As an I.I.C.R.C. Certified Master Textile Cleaner, I am one of the few qualified to clean Oriental Rugs on-site. However, for a more thorough dusting and cleaning, I recommend the off-site option. When done off-site, the rug is put through a dusting machine. This is a machine that has over a hundred leather straps that gently, but firmly, slap the back of the carpet as it is fed through.
Next, I take the rugs to a pit area (a slightly sloping floor that has a drain at one end) where the rugs are thoroughly saturated with plenty of fresh water.
After that, I scrub the rug with shampoos or soaps. The chemistry may vary depending on the type of rug and the dyes used. Think of wool for a moment. Take away the mystique that we often assign to Oriental rugs. It’s animal hair. Not much different than our hair. How do you clean your hair? 1. Thoroughly wet hair. 2. Lather. 3. Rinse. 4. Repeat. It’s not rocket science, but there are scientific principles employed. I, too, often lather, rinse, and repeat.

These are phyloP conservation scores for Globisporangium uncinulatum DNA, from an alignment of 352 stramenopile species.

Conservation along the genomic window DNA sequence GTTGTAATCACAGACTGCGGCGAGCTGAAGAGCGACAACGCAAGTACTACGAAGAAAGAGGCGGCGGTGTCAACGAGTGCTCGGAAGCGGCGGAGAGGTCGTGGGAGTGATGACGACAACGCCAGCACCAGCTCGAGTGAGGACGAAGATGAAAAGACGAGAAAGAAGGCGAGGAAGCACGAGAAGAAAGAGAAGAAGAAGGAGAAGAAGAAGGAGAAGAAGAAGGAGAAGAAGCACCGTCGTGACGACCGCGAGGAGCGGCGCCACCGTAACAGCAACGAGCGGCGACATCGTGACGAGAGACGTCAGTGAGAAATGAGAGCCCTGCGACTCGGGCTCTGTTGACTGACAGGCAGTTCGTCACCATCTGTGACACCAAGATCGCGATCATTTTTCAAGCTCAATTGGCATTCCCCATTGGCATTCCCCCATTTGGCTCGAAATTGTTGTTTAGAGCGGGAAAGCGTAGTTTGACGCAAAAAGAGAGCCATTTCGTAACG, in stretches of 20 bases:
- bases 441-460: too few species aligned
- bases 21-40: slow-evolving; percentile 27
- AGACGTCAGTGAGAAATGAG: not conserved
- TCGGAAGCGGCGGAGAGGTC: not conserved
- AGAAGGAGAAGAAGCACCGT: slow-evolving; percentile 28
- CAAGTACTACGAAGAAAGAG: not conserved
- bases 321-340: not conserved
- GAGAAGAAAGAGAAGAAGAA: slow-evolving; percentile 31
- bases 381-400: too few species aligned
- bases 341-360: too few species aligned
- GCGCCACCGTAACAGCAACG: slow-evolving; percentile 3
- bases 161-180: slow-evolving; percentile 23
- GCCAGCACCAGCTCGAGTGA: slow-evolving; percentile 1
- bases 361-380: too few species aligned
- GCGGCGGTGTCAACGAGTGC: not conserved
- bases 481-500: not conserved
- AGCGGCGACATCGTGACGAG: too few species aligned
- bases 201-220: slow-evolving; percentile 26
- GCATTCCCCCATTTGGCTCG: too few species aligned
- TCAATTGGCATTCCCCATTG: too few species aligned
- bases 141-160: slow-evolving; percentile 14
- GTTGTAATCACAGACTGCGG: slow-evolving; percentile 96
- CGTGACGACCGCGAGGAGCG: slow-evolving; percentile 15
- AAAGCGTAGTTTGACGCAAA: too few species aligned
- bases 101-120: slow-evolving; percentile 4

The next step, after I am satisfied that I have been able to remove all soils (most often both, front and back) from the rugs, a final rinse on the scrub pit floor is performed.
I then move the rugs to a machine for a final rinse and wring.
The last step includes hanging the rugs vertically from one end on special poles.
The rugs easily dry in about 6-10 hours and are then lowered to the floor where they are given a final inspection, and then rolled and tied and stored while I arrange for delivery to your home.
On-Site Oriental Rug Cleaning
While off-site cleaning is more thorough, on-site Oriental Rug Cleaning is available for certain types of rugs. Ask Glenn if your rug can be cleaned at home.